Snakehead scare slither onto scene

July 18, 2004|by Bill Anderson

One of the biggest stories in outdoors recreation in this region is the increased number of Northern snakeheads that have been found in the Tidal Potomac River area.

The snakehead story first came to light in 2002 when the fish were discovered in three ponds near Crofton, Md. The Maryland DNR poisoned the ponds and recovered hundreds of baby snakeheads in the process. Department of Natural Resources officials said they hoped the fish had not spread beyond the ponds.

This apparently was not the case.

Several mature and immature snakeheads were caught this spring. Seven snakeheads have been caught by recreational anglers from the Tidal Potomac River and tributaries.

Fisheries professionals from Maryland and Virginia are using techniques such as electro-fishing and nets to try to find and kill as many of the invaders as possible. The latest information indicates the fish are restricted to a seven-mile section of the tidal Potomac.


Earlier this month, the Maryland DNR held a public hearing on proposed regulations that will ban the possession of live snakehead fish in the state. There are apparently more than 20 species of snakeheads, but the Northern variety creates the biggest problem because it can adapt to our temperatures.

And since experts claim the young of one species is difficult to identify from another, banning all snakeheads probably makes sense.

This story is interesting in a number of ways.

Maryland and Virginia fisheries are concerned snakeheads will become established, making it difficult to eliminate the fish. They are ferocious predators and - if you take a look at a picture on the web - you will see a creature designed to eat other fish and lots of them. The snakehead features a big mouth, complete with an impressive set of teeth. This is clearly an apex predator.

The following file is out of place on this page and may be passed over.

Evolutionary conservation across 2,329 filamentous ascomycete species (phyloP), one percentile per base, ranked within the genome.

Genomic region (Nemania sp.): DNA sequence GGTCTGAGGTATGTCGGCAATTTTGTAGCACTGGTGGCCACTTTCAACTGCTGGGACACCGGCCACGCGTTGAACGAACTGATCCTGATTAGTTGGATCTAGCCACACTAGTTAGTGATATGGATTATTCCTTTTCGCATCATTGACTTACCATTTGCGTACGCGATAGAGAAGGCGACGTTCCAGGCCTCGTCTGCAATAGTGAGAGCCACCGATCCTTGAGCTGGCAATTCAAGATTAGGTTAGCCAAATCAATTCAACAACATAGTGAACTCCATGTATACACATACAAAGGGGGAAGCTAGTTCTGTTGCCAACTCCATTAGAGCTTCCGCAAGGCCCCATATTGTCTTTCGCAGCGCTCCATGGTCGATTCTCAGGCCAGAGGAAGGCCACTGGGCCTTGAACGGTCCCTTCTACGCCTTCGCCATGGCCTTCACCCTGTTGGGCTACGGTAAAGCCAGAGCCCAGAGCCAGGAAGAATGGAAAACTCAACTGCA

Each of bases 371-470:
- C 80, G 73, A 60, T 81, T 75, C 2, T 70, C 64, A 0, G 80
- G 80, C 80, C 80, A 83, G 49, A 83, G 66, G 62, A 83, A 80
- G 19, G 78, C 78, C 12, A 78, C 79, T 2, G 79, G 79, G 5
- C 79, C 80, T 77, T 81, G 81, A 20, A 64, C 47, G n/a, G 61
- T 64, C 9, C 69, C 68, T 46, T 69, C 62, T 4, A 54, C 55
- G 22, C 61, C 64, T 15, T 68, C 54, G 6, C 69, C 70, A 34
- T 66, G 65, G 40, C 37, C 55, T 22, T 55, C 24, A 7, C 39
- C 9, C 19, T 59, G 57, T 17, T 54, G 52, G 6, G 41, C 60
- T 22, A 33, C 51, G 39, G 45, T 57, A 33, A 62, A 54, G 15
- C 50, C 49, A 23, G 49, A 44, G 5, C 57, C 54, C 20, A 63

One factor which interests me is how the news media is fueling a panic situation, implying this evil-looking fish will eat and pillage the waterways until the only thing left will be other snakeheads.

I doubt it.

Snakeheads are a problem, but it's way too early for panic. Other undesirable fish species have ended up in our rivers and lakes, such as bowfins and gar, from a variety sources. Most of the time they are there and gone, without causing permanent damage.

Other times the new fish species will become permanent and successful residents. The smallmouth bass in the Potomac, the rainbow trout in nearly every trout stream in the country and carp that are found everywhere are examples of non-natives that have thrived.

It's much too early to tell how this snakehead infestation (as it is called in the media) will evolve. We can only hope that the fish will be aggressively caught and killed by anglers and fisheries personnel and that they will soon disappear from the scene.

The tidal Potomac is a great fishery for largemouth bass, stripers and catfish. They really do not need this ugly transplant from Asia crashing the party and hogging up all the baitfish.

Bill Anderson writes a weekly outdoors column for The Herald-Mail. He can be reached by e-mail at

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